Valdai Club members: Value system in Russia should focus on the future

19.09.2013

According to experts of the Valdai International Discussion Club, Russia is going through a transition period and needs a new value system that reflects the great Russian culture of the past, while also focusing on the future. The Value Gap session was attended by the opposition figures.

According to experts of the Valdai International Discussion Club, Russia is going through a transition period and needs a new value system that reflects the great Russian culture of the past, while also focusing on the future. The Value Gap session was attended by the opposition figures Gennady Gudkov and Ilya Ponomarev, TV presenter Ksenia Sobchak, pollster and head of VTSIOM Valery Fedorov, political analyst Nikolai Zlobin, renowned economist Mikhail Delyagin and political analyst Mikhail Remizov .

President of the Center on Global Interests Nikolai Zlobin believes that nothing unites Russians better than shared values.

“Russia is lucky. The great Russian literature of the 19th and early 20th century formed the Russian mentality, unlike in Europe where philosophers did this. Authors of literary works answered the most important questions. The literary side of our world outlook is very important to Russians. We are people of values, not systems,” he told RIA Novosti on the sidelines of the anniversary meeting of the discussion club.

Zlobin also suggested that Russia “often wants to see itself as a retired country.” He went on to say: “All our values and experiences are in the past. I believe the Russian political thinking should be reformatted so that it focuses on the future, not the past.”

Director of the Institute of Globalization Problems Mikhail Delyagin noted Russia’s unique role for the rest of the world as a savior and a generator of technological inventions.

“Russia is capable of generating technological inventions. And we are also natural messiahs. We simply can’t exist without super-objectives. We can come up with such a super-objective and impose it on others,” he told RIA Novosti.

He believes that the Russians are living in the 15th and the 21st centuries at the same time, in a “one-sided symbiosis” with the state. He believes that the only thing that unites society is culture as a mode of conduct, which includes the way people see the world and the way they behave.

On the contrary, President of the National Strategy Institute Mikhail Remizov believes that Russia is a much more typical country than is commonly believed. “There’s a cliché that Russia’s destiny is exceptional. This exceptionalism is there indeed, but all other great cultures have it, too,” he told RIA Novosti on the sidelines of the forum.

According to Remizov, building a unified nation requires a great national culture created over generations, and this is exactly what happened in Russia. It is now imperative to create a mechanism for the social replication of Russian culture, including schools, both secondary schools and higher educational institutions, the media, mass culture and civil service. “This technological component is our weakest point,” he added.

Remizov stressed that “we simply have no” cultural foundation for societal integration other than Russian culture. 

TV presenter Ksenia Sobchak noted that the value gap was directly related to the generational gap.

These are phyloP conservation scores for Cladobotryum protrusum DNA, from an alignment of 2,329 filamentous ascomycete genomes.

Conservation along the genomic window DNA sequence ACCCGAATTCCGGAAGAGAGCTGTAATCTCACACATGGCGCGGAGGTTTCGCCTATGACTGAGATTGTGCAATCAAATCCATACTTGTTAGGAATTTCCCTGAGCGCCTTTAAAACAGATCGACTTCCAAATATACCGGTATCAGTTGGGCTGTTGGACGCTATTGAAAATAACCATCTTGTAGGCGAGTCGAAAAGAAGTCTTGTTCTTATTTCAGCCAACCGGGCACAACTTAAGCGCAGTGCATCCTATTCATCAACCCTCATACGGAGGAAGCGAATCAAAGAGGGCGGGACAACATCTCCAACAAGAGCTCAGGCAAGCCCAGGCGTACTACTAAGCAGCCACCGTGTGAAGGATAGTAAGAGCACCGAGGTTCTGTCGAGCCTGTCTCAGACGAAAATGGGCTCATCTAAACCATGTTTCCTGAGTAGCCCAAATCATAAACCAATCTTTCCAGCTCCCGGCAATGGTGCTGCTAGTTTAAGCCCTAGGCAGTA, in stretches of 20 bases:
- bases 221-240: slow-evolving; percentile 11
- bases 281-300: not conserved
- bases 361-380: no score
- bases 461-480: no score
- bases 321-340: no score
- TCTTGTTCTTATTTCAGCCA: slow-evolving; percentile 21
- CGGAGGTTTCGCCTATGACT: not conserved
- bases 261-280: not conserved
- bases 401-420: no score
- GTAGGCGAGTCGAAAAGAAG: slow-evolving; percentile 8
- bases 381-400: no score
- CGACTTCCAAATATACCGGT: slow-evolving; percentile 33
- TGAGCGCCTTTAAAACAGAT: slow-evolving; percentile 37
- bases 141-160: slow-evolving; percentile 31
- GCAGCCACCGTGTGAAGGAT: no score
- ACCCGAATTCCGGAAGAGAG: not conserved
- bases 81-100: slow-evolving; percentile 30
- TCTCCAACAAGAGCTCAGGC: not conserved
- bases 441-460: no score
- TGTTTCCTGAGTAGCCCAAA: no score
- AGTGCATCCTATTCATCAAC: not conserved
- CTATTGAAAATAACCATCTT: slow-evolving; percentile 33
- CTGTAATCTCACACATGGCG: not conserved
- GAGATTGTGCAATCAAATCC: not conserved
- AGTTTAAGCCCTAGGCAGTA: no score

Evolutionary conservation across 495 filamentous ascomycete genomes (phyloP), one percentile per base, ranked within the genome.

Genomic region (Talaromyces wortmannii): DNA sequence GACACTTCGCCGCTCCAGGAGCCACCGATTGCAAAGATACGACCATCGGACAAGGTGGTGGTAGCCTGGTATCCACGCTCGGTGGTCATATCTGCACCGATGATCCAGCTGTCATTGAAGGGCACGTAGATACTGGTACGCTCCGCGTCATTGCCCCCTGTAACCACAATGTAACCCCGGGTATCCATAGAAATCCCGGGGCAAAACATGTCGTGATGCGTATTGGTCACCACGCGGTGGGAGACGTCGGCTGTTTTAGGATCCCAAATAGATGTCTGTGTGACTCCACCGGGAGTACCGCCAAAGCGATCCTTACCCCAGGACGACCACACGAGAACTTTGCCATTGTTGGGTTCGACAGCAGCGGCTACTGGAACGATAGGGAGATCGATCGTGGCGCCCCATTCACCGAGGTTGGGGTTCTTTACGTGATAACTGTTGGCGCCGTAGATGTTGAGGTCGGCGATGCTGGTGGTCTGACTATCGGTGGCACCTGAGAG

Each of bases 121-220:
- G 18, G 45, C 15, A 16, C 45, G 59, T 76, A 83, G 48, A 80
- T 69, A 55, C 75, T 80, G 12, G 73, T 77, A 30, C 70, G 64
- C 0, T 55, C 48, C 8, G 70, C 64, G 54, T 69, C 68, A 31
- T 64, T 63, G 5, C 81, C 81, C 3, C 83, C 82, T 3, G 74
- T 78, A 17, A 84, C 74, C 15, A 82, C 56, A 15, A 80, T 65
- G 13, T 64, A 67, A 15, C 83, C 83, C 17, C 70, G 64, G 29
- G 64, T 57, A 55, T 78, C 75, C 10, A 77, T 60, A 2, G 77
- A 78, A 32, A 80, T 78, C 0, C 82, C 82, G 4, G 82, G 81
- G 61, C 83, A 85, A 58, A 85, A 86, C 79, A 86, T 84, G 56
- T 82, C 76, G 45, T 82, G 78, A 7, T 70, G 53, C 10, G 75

“Russia has its first post-Soviet generation that grew during the 1990s and became successful in the aughts. Values do exist, but they don’t sit well with this generation. These are the people who pay taxes, and they want to participate in the distribution of these taxes and influence the government. This generation wants to see the government as a manager who represents them and whom they can influence. They want a government that is accountable to them,” she said, adding that this generation did not grow up in the Soviet Union and felt no nostalgia for it.

Director General of the Russian Public Opinion Research Center (VTSIOM) Valery Fedorov said that the concept of identity wasn’t something that was set in stone, and there was no standard identity for everyone.

“We are experiencing a triple identity crisis. Not only did the Iron Curtain collapse, and we now have a new experience in this transparent but not very warm world. We also live in a new public system where the majority does not feel like winners. Then we have new borders,” he told RIA Novosti.

According to Fedorov, research commissioned by the Valdai Club shows that the mental map of Russia does not coincide with the geographical one. “There are territories outside of Russia that we tend to think of as ours. There are areas within our national borders which most Russians do not view as part of Russia,” he said.

Fedorov believes that in order for Russian society to make a breakthrough in its development, it needs a holistic vision of the future and a plan for a new reality that’s better than the current one.

Views expressed are of individual Members and Contributors, rather than the Club's, unless explicitly stated otherwise.

Related articles

Bundestag Elections: Merkel and Grand Coalition
23.09.2017
Angela Merkel's center-right Christian Democratic Union (CDU) and its sister party the Bavarian Christian Social Union (CSU) are expected to achieve a comfortable victory in the

Expert: 
Alan W. Cafruny

Category:
Expert Opinions
Turkey’s Strategic Priorities Shift, but Don’t Expect a Rapid Change
23.09.2017
The decision to buy Russian S-400 missile defence systems reflects Turkey’s changing perception of threats, believes Volkan Özdemir, Director of the Ankara-based EPPEN Institute. But it will take

Expert: 
Volkan Özdemir

Category:
Expert Opinions
Migrants in Germany
22.09.2017
The number of people with an immigrant background in Germany rose 8.5 percent to a record 18.6 million in 2016.

Category:
Infographics